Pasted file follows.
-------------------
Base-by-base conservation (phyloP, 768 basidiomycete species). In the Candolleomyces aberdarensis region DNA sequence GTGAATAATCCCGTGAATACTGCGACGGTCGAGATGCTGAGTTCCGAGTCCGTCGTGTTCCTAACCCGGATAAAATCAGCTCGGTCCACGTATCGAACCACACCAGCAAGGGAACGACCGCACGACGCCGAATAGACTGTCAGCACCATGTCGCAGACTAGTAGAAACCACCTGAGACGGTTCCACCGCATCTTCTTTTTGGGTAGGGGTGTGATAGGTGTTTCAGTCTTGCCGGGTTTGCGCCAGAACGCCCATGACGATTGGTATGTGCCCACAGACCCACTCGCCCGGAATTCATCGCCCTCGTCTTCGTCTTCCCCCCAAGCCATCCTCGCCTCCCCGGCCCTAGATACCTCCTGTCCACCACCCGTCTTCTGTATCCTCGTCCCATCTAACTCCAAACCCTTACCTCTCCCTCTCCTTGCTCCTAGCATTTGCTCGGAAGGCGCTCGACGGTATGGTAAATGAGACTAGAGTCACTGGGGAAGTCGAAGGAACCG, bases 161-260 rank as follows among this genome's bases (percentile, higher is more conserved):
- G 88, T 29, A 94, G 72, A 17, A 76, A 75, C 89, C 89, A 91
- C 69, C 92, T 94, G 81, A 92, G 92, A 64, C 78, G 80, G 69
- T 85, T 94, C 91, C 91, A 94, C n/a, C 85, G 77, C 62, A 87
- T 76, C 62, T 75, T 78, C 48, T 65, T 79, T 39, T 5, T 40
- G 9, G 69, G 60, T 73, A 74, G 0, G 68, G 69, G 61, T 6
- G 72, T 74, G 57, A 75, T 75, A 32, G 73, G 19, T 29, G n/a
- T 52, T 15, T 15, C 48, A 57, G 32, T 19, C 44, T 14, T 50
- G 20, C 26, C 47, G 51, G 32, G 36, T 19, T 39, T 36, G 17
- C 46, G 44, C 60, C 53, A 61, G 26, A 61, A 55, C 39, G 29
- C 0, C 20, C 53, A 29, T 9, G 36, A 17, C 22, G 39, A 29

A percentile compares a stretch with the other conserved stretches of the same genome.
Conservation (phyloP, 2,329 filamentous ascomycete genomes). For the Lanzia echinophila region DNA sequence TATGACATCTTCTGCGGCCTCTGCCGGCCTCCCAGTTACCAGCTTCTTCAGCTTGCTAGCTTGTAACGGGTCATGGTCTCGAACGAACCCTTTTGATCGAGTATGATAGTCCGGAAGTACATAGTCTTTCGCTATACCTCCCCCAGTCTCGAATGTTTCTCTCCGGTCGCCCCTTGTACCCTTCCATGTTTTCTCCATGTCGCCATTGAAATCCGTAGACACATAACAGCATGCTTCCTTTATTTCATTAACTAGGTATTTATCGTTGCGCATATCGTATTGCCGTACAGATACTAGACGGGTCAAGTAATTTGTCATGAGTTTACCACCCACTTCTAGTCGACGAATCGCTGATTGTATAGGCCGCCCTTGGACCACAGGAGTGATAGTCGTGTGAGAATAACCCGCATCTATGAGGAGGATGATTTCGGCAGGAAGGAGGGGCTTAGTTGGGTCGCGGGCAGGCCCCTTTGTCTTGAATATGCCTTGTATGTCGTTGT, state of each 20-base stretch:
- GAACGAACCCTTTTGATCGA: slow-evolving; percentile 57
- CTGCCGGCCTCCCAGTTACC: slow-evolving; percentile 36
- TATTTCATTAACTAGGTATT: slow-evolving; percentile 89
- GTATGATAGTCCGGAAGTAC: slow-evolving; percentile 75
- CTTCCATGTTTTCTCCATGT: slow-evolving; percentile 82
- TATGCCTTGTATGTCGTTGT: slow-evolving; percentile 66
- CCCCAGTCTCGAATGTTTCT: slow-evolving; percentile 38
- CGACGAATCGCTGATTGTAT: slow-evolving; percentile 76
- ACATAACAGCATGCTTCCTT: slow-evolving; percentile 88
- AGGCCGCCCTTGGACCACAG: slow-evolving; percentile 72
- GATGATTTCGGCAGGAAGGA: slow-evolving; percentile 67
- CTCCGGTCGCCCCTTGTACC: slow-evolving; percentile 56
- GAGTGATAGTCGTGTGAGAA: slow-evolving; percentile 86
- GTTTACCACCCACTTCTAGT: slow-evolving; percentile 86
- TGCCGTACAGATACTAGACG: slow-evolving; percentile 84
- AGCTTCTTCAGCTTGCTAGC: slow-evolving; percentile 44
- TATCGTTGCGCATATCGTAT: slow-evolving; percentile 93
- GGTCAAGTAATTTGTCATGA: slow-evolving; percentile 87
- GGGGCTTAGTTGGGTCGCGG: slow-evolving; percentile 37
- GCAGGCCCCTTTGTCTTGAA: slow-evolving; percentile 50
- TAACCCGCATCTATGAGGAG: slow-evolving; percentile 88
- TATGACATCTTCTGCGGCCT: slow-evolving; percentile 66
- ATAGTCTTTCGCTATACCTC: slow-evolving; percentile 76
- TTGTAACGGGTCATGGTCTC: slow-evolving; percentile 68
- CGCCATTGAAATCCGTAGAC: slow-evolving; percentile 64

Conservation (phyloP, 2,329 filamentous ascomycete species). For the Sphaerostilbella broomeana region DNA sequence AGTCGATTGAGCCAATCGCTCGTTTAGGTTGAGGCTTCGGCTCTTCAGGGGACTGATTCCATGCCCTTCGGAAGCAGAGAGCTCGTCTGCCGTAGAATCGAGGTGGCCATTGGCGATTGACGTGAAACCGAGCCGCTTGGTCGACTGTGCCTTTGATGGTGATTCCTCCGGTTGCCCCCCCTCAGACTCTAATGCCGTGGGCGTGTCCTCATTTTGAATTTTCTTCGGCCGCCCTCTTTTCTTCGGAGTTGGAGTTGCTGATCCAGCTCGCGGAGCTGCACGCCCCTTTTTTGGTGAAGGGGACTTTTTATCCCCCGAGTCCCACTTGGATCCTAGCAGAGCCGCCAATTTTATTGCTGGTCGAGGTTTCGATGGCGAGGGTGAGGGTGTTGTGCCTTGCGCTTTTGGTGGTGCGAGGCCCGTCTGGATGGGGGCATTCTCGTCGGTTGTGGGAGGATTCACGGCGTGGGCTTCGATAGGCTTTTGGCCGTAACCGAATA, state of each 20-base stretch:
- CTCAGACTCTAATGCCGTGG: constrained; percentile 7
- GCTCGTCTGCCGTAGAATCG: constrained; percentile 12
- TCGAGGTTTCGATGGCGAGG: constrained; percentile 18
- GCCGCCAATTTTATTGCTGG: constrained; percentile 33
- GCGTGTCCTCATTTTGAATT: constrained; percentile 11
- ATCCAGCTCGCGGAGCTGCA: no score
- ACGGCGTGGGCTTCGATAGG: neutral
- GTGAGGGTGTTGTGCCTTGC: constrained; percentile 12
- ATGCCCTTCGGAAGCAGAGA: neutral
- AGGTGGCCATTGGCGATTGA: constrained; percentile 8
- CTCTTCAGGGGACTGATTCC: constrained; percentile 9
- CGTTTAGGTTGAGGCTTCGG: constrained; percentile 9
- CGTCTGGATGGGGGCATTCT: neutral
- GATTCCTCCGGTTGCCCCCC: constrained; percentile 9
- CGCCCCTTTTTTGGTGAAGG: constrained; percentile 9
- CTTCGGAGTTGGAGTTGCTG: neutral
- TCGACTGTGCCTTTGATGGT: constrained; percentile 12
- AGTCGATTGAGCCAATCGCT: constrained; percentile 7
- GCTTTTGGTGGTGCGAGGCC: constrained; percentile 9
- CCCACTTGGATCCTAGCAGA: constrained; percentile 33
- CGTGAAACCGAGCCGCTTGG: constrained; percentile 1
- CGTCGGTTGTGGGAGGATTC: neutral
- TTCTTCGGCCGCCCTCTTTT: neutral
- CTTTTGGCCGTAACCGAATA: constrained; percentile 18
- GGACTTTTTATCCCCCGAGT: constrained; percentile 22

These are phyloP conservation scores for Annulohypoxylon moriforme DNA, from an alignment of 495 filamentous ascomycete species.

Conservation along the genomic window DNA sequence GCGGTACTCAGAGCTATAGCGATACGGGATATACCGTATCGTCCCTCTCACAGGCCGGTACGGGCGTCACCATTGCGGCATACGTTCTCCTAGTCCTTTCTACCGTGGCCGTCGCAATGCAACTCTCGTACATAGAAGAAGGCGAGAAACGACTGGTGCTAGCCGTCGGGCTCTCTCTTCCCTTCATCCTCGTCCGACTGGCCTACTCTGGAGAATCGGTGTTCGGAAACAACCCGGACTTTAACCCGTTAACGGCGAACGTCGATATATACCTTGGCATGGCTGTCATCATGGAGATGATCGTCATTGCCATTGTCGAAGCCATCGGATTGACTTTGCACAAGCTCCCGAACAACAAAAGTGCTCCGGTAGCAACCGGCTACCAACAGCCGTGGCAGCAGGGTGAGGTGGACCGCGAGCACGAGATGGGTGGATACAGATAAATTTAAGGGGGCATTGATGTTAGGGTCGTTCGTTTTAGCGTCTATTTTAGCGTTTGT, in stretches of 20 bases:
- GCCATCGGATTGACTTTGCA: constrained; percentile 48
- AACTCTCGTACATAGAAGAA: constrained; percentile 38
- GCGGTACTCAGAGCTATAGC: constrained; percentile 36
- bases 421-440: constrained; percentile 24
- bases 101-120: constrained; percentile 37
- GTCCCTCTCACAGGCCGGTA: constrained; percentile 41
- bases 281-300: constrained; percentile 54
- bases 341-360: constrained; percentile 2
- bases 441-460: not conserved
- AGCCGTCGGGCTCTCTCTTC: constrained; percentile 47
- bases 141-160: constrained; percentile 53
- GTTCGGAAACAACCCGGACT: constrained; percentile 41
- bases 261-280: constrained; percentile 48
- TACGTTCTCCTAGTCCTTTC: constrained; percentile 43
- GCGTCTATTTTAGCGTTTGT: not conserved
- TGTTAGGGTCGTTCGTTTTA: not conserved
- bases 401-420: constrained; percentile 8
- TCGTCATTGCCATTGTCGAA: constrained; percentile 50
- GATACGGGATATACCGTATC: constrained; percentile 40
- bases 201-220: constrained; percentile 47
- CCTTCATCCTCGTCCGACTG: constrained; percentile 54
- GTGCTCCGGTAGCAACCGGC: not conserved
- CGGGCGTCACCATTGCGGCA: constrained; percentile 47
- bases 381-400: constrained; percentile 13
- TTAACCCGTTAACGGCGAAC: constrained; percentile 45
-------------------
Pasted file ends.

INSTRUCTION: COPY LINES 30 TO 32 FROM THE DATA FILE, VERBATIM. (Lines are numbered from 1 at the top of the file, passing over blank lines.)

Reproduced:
- TATCGTTGCGCATATCGTAT: slow-evolving; percentile 93
- GGTCAAGTAATTTGTCATGA: slow-evolving; percentile 87
- GGGGCTTAGTTGGGTCGCGG: slow-evolving; percentile 37